Assuming for the sake of argument that the drug smugglers are able to spirit out of Customs all those container-loads of contraband with little problem, wouldn’t it be a piece of cake to substitute those illegal drugs and "168" goodies with something more lethal... like a dirty bomb? I am not being paranoid, even if there is nothing wrong with being one. But the thought of terrorists exploiting this weak underbelly of ours, otherwise known as the Bureau of Customs, is highly possible.
From another perspective, many people question the way US Customs strictly enforces IPR rules on pirated DVDs and premium branded products and justify it as a national security concern. In a way, the Americans are right and not just being paranoid about it. The underground market for pirated goods can be exploited by terrorist groups, and they probably are. We ought to take this perspective as well.
So it is clear that the new Customs chief has pretty awesome responsibilities. The revenue collection aspect is the most visible. It is estimated that missed Customs revenues due to smuggling would have made new tax measures unnecessary. The decline in Customs collections cannot just be a result of globalization and the premature lowering of tariff rates during the Ramos era. Criminal syndicates, with the obvious support of influential people, are simply making a lot of money on smuggling.
Because the new Customs chief came from the ranks, the public generally feels he is part of the old rotten system. That is probably an unfair assumption, but one cannot blame an increasingly skeptical public for refusing to give him or any bureaucrat for that matter, the benefit of the doubt. It is up to the new Customs chief to prove, as quickly as possible, our worse suspicions of him wrong.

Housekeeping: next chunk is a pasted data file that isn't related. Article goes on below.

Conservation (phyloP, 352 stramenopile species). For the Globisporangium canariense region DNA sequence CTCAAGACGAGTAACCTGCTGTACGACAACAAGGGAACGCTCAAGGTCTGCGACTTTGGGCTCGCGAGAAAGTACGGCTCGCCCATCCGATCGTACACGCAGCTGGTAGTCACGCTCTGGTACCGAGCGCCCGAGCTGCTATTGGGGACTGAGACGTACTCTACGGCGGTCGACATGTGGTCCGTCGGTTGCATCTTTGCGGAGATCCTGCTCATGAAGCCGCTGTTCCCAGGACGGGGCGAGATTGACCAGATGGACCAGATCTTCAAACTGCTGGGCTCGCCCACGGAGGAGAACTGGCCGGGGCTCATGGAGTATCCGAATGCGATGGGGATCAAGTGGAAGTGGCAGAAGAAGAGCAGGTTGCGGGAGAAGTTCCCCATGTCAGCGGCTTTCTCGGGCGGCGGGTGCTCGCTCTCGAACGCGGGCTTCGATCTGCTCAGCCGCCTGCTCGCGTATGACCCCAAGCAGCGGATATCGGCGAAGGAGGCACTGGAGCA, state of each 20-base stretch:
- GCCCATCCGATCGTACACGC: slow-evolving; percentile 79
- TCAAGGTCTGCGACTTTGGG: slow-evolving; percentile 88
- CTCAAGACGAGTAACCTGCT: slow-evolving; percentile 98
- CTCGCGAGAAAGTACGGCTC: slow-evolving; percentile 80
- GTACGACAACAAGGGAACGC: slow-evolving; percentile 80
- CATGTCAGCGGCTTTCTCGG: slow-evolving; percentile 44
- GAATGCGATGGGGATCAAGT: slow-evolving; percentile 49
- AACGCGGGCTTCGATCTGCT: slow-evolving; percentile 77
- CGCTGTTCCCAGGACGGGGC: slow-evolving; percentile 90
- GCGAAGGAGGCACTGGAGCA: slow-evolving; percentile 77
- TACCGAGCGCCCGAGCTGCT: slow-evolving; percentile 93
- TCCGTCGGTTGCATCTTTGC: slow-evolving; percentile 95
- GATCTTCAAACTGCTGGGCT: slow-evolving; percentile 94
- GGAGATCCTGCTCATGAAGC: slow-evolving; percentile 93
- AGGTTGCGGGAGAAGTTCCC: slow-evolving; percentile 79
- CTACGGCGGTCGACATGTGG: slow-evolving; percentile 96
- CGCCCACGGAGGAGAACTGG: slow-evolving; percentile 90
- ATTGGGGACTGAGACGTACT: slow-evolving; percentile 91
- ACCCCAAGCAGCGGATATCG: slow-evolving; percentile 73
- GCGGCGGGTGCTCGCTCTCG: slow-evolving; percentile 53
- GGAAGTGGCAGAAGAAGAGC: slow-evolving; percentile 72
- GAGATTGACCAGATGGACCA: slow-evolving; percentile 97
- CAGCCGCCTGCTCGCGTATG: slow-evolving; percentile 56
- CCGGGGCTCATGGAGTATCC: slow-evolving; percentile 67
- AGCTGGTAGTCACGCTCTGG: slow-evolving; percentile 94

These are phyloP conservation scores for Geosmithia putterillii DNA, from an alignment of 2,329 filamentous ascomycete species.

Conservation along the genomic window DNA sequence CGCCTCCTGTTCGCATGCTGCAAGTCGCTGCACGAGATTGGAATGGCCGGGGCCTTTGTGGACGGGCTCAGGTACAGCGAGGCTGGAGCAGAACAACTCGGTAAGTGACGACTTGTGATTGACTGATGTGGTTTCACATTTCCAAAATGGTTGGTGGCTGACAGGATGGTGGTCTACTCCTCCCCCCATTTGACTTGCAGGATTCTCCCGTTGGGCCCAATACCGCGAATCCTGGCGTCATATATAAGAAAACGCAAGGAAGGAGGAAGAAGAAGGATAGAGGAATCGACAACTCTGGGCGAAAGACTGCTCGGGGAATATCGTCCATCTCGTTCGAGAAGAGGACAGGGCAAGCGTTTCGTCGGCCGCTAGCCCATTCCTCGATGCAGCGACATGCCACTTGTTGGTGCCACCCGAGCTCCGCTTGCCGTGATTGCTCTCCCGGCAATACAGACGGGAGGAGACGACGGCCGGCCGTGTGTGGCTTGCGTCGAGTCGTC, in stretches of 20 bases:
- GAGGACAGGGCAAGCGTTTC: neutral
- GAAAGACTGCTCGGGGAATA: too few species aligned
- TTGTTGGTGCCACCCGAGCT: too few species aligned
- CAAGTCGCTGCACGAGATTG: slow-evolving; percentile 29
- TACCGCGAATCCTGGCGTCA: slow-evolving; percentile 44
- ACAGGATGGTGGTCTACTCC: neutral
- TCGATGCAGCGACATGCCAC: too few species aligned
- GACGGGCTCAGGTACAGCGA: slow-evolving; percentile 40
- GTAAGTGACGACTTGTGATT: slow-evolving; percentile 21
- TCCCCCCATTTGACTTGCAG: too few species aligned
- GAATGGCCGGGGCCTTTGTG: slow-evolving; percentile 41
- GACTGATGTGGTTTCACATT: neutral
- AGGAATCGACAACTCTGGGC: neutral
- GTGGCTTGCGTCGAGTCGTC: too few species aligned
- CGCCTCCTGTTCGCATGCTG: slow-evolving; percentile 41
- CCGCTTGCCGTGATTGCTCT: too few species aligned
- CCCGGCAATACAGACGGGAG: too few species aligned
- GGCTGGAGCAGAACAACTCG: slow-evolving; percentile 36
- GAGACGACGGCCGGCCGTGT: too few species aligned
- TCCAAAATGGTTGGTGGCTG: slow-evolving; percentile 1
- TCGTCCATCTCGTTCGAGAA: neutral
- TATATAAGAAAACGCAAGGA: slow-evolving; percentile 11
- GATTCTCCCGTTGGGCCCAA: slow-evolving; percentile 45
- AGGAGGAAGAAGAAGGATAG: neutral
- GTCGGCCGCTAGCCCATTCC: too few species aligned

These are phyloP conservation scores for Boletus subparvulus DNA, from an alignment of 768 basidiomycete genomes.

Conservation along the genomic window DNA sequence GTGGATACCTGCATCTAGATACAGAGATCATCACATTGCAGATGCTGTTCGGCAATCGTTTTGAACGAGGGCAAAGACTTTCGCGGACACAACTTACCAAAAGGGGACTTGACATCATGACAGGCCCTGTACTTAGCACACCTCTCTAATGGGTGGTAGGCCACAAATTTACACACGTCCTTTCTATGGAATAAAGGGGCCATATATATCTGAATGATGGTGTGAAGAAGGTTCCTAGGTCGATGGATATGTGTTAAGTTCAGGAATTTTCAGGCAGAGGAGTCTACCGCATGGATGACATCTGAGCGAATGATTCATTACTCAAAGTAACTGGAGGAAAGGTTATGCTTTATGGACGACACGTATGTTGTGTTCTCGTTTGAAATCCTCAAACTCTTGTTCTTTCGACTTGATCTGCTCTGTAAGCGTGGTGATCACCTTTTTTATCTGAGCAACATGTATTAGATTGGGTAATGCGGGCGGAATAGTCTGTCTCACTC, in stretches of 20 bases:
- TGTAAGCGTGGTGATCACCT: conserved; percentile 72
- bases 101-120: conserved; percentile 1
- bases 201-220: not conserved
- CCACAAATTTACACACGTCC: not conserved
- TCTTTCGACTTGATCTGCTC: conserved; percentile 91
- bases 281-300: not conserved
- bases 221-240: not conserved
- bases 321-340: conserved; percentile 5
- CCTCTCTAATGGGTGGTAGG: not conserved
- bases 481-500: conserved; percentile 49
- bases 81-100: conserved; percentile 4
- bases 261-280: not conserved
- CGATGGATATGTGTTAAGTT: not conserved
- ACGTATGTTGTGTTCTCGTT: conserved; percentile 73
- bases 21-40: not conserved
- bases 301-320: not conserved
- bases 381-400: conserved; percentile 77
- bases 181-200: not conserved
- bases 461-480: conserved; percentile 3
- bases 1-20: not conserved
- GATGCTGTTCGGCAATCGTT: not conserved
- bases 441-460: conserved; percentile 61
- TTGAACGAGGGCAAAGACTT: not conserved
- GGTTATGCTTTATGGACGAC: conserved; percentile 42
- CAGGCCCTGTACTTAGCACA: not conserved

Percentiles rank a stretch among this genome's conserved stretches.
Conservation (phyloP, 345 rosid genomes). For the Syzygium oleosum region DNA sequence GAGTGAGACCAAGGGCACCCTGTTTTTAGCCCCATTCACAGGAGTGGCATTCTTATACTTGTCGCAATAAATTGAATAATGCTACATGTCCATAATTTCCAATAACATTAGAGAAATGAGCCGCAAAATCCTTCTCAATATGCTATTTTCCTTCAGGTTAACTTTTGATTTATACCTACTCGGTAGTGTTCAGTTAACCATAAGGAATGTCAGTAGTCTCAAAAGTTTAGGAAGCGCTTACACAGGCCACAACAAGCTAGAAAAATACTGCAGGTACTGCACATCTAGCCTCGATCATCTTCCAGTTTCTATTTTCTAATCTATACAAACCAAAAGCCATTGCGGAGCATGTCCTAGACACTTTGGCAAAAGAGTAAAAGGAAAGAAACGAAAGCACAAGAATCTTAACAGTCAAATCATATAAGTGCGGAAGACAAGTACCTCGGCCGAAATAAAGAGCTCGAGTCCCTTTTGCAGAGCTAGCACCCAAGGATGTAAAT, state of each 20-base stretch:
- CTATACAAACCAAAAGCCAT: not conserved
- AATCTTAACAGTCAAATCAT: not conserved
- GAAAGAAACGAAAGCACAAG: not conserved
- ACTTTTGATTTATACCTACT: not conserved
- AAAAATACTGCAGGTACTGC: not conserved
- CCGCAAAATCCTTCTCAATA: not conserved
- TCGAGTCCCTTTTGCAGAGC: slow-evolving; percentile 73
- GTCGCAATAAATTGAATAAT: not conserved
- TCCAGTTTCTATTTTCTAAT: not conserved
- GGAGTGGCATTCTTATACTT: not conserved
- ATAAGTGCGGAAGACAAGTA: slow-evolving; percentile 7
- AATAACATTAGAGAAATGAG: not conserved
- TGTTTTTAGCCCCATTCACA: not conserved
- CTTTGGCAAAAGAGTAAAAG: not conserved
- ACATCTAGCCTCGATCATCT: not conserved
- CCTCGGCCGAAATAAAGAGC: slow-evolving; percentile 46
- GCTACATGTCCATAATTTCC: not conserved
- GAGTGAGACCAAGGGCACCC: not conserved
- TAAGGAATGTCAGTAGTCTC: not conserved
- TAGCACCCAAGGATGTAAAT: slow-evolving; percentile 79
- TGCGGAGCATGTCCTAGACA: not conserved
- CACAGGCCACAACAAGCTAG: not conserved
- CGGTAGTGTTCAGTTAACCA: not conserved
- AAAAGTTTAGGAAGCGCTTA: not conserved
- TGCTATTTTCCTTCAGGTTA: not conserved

Even before the Civil Aeronautics Board (CAB) announced that it is suspending the provisional authority of budget airline Tiger Airways to operate the Clark-Macau route, a PhilStar reader Howard McKay wrote me about the problems the sudden stop of operations caused.
I read the explanation of the CAB several times but could not see any real justification for the sudden order that caused inconveniences to the passengers of the airline, most of all the OFWs. It also seems to me that the CAB is not in tune with recent developments in international aviation that gave rise to budget carriers like Tiger Airways.
Of course, it would be difficult for Internet-based carriers like Tiger to go to the CAB to confirm the fare being charged on every ticket. The way the system works in today’s digital world, what happens out there is really an online auction. The price of a ticket offered changes almost by the minute, depending on demand. That is why if you find a fare being offered that sounds reasonable, you should buy it right away. It will most likely not be offered again, even a minute after.
Even without going into the controversial concept of Open Skies, which I have some reservations too in its purest form, there is a need for CAB to start liberalizing its way of thinking. As it happened, the POEA has reported that thousands of OFWs had their visas cancelled, resulting in missed opportunity of working abroad because there are not enough flights to take them. Instead of being bureaucratically strict, the CAB should encourage cheap budget carriers to help provide those flights that POEA says are not there.
If the CAB is protecting local carriers, that’s misplaced in this case. For one thing, no local carrier flies the Macau-Clark route. Even if that’s close enough to Hong Kong, it isn’t quite the same. More important, Tiger attracts a different class of passengers who are willing to go without the usual amenities. Even trying to buy a Tiger ticket is difficult and requires some computer savvy and a lot of patience. And as our reader points out too, their customer service sucks. The market should be allowed to decide, with no need for help from the bureaucrats, the fate of Tiger Airways.
Anyway, here is the e-mail I received from Clark resident Howard McKay.